Malarial dihydrofolate reductase (DHFR) is the target of antifolate antimalarial drugs such as pyrimethamine and cycloguanil, the clinical efficacy of which have been compromised by resistance arising through mutations at various sites on the enzyme. Here, we describe the use of cocrystal structures with inhibitors and substrates, along with efficacy and pharmacokinetic profiling for the design, characterization, and preclinical development of a selective, highly efficacious, and orally available antimalarial drug candidate that potently inhibits both wild-type and clinically relevant mutated forms of Plasmodium falciparum (Pf) DHFR. Important structural characteristics of P218 include pyrimidine side-chain flexibility and a carboxylate group that makes charge-mediated hydrogen bonds with conserved Arg122 (PfDHFR-TS amino acid numbering). An analogous interaction of P218 with human DHFR is disfavored because of three species-dependent amino acid substitutions in the vicinity of the conserved Arg. Thus, P218 binds to the active site of PfDHFR in a substantially different fashion from the human enzyme, which is the basis for its high selectivity. Unlike pyrimethamine, P218 binds both wild-type and mutant PfDHFR in a slow-on/slow-off tight-binding mode, which prolongs the target residence time. P218, when bound to PfDHFR-TS, resides almost entirely within the envelope mapped out by the dihydrofolate substrate, which may make it less susceptible to resistance mutations. The high in vivo efficacy in a SCID mouse model of P. falciparum malaria, good oral bioavailability, favorable enzyme selectivity, and good safety characteristics of P218 make it a potential candidate for further development.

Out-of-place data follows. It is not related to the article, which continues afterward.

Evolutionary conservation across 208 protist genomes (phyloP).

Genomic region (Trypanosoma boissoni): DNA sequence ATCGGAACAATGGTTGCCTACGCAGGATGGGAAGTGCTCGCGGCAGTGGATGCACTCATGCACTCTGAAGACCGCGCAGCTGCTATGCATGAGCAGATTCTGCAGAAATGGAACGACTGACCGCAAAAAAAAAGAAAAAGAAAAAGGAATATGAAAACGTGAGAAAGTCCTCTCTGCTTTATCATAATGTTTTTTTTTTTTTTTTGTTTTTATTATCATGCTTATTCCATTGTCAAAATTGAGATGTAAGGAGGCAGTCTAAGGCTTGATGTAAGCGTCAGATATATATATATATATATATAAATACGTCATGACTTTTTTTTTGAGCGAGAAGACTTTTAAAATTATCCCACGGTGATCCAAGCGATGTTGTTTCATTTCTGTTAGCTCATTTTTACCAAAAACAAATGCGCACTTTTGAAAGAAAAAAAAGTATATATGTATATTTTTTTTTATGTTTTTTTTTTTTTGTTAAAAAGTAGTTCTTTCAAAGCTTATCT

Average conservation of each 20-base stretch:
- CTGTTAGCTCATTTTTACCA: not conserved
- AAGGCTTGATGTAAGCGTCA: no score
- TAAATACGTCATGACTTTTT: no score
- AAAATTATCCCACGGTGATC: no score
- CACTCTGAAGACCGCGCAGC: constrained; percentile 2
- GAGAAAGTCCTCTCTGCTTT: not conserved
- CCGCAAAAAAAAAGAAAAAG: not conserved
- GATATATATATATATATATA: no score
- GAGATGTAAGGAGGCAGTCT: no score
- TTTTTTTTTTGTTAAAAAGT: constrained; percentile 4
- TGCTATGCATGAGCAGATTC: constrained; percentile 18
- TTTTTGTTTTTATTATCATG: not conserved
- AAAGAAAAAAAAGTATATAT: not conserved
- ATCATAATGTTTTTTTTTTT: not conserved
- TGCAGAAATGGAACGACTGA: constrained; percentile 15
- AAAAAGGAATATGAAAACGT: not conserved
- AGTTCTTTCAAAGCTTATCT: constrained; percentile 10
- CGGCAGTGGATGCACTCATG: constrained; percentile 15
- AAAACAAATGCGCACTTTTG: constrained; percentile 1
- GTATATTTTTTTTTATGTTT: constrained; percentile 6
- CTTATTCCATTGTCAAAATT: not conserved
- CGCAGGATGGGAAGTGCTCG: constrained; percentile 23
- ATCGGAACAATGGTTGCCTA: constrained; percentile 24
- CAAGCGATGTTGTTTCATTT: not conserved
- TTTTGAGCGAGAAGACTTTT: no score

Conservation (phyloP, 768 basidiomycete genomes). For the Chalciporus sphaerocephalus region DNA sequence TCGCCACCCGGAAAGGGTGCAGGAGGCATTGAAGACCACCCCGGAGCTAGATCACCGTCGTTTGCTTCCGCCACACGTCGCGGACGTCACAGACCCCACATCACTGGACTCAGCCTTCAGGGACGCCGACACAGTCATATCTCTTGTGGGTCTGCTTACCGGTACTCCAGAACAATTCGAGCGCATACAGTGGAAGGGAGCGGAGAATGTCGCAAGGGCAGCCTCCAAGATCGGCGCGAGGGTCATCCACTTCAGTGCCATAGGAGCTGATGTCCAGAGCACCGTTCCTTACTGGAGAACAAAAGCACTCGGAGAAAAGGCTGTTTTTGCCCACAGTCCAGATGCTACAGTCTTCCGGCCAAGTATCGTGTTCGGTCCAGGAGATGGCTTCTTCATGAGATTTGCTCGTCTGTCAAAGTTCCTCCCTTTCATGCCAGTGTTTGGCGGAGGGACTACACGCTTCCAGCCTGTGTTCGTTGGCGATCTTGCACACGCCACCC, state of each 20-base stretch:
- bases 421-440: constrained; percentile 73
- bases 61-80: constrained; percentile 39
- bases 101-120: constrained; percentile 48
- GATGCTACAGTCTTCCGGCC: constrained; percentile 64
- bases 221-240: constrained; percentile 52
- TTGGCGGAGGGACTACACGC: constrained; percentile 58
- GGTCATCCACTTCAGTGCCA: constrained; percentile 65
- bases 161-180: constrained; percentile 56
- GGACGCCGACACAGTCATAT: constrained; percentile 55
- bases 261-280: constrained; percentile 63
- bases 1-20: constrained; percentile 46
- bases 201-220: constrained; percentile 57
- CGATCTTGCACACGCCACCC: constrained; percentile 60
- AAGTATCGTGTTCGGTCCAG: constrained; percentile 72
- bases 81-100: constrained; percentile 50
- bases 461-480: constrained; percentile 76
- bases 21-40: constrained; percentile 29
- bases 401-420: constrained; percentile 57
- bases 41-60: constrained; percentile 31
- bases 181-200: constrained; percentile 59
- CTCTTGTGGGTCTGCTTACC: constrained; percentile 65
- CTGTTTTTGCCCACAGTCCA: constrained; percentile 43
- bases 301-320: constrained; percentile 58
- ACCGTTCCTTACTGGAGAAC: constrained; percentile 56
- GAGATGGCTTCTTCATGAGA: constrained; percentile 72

Yuthavong, Y.; Tarnchompoo, B.; Vilaivan, T.; Chitnumsub, P.; Kamchonwongpaisan, S.; Charman, S.A.; McLennan, D.N.; White, K.L.; Vivas, L.; Bongard, E.; Thongphanchang, C.; Taweechai, S.; Vanichtanankul, J.; Rattanajak, R.; Arwon, U.; Fantauzzi, P.; Yuvaniyama, J.; Charman, W.N.; Matthews, D. Malarial dihydrofolate reductase as a paradigm for drug development against a resistance-compromised target. Proceedings of the National Academy of Sciences (2012) 109 (42) 16823-16828. [DOI: 10.1073/pnas.1204556109]